The Egypt Revolutionaries' Alliance – which brings under its umbrella over 50 political groups including the country’s six most prominent revolutionary movements – listed seven demands to be met in order for its anticipated campaign of civil disobedience to end.
A host of political groups, university students and workers in various fields have been increasingly calling for a campaign of civil disobedience to begin on 11 February, the one-year anniversary of former Egyptian president Hosni Mubarak’s ouster.
The group’s chief demand is the immediate handover of power from the ruling Supreme Council of the Armed Forces (SCAF) to a civilian administration in the People's Assembly (the lower house of Egypt’s parliament). The six additional demands are:
1- The immediate dismantlement of the incumbent interim government, led by SCAF-appointed premier Kamal El-Ganzouri, and the appointment of a bona fide government of national salvation members of which shall be selected by the People's Assembly.
2- The immediate holding of presidential elections.
3- The formation of an investigative committee mandated with the judicial and executive authority to investigate all crimes and massacres committed by the ruling authorities since 25 January 2011.
4- The establishment of "revolutionary tribunals" to try all former regime figures found guilty of involvement in crimes committed after the January uprising.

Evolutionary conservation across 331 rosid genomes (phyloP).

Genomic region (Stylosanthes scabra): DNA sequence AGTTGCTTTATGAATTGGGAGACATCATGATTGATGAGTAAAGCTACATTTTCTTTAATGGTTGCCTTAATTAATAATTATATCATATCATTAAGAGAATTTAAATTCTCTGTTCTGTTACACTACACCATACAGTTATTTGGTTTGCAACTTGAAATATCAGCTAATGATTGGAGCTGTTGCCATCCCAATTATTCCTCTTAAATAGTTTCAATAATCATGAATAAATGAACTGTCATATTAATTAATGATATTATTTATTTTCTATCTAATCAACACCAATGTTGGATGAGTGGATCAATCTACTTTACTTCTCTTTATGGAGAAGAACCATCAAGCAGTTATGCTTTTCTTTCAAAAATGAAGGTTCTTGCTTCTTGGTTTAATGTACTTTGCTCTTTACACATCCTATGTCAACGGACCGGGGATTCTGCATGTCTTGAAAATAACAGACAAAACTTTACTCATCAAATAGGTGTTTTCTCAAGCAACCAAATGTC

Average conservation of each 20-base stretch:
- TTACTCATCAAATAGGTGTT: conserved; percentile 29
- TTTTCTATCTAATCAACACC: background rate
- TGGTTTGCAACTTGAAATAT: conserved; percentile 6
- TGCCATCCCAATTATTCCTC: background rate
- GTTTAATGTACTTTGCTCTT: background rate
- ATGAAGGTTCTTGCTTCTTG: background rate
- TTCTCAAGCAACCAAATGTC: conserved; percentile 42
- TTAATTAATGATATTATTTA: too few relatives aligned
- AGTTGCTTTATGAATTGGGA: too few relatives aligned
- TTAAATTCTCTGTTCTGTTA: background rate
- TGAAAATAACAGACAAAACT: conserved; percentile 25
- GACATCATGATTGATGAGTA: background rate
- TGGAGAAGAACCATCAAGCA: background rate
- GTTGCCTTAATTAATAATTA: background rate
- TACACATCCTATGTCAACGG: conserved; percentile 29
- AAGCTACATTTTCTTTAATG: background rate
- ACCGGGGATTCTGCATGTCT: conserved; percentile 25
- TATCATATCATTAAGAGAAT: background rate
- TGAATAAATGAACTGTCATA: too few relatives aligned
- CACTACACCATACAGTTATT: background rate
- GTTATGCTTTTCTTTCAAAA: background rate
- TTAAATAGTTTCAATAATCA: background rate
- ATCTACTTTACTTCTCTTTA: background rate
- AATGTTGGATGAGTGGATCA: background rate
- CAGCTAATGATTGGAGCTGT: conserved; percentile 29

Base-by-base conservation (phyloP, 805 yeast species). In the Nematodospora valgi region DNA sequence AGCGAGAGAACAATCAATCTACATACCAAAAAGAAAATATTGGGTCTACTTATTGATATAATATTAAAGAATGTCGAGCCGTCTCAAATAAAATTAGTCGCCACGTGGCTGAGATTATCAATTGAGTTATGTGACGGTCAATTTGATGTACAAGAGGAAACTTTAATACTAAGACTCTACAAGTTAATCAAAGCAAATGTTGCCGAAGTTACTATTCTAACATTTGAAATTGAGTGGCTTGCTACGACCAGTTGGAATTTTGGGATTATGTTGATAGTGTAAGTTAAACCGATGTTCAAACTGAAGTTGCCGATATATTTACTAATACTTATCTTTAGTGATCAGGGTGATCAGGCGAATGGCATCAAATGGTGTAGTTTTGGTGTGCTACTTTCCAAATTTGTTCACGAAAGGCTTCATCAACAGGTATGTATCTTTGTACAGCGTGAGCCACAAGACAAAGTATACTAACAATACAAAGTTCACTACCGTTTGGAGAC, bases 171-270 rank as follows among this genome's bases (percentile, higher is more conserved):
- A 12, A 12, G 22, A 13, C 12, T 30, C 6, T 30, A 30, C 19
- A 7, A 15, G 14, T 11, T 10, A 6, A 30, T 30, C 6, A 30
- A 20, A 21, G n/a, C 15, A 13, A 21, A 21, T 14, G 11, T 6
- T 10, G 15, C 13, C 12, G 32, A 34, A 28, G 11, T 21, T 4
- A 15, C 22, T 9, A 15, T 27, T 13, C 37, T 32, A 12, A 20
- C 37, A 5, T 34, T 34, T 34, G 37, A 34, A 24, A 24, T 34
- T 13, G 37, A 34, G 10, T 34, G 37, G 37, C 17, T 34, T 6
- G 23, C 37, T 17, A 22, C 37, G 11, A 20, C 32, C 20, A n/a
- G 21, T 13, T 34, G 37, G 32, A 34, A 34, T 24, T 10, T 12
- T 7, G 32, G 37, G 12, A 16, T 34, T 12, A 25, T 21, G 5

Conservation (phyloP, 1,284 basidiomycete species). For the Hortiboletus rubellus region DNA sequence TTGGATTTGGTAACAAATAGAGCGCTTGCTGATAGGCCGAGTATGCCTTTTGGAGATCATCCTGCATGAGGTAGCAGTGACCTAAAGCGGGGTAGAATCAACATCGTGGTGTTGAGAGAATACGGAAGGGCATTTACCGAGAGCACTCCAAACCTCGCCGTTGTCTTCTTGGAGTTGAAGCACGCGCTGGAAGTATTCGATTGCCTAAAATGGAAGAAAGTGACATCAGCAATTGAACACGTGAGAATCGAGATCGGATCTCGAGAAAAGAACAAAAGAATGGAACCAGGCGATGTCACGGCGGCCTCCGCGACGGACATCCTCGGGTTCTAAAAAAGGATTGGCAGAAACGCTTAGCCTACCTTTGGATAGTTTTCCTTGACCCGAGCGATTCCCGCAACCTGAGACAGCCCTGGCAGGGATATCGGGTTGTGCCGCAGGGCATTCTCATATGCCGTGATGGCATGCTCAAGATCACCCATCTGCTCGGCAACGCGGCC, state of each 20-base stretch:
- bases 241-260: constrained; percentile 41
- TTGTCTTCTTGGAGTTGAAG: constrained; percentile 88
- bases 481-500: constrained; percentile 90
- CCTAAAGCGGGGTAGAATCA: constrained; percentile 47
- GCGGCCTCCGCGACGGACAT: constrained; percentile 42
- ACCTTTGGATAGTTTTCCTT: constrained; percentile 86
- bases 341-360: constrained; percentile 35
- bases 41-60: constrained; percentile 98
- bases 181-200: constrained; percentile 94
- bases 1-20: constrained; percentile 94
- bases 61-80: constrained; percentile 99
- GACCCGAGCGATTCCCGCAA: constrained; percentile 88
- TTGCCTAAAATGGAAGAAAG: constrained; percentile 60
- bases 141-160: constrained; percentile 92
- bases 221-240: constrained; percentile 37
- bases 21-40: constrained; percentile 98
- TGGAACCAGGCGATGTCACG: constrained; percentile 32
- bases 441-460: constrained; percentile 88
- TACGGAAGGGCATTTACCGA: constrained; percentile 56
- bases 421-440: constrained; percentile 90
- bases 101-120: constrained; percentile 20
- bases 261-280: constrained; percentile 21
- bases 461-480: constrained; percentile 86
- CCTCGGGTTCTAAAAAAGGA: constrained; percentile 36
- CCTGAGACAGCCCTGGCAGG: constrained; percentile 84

5- The immediate dismissal of Egypt’s prosecutor general.
6- The purge and overhaul of Egypt’s Ministry of Interior, especially the National Security apparatus, which continues to be seen largely as a continuation of the notorious, now-defunct State Security apparatus.
In its statement, the Revolutionaries’ Alliance asserted that civil disobedience "has become a valid means of expressing our demand for the handover of power to a civilian administration in light of the recent deterioration of domestic circumstances."
"Young people have been killed, the SCAF has failed to live up to its promises and Egypt continues to suffer a chronic security vacuum,” the statement added. “All of these factors ended up contributing to the recent massacre in Port Said."
Last week, 74 football fans – mainly hardcore Ahly supporters known as Ultras Ahlawy – were killed in clashes with rival fans following an Egyptian league match between local teams Ahly and Masry in Port Said. Many suspect the disaster was not simply allowed to happen but masterminded by elements of the security forces, the military or former regime figures.
The Egypt Revolutionaries' Alliance was formed during the infamous clashes that erupted last November between protesters and police forces in Mohamed Mahmoud Street, Cairo's downtown. The April 6 Movement (the Democratic Front) is one of the alliance's members.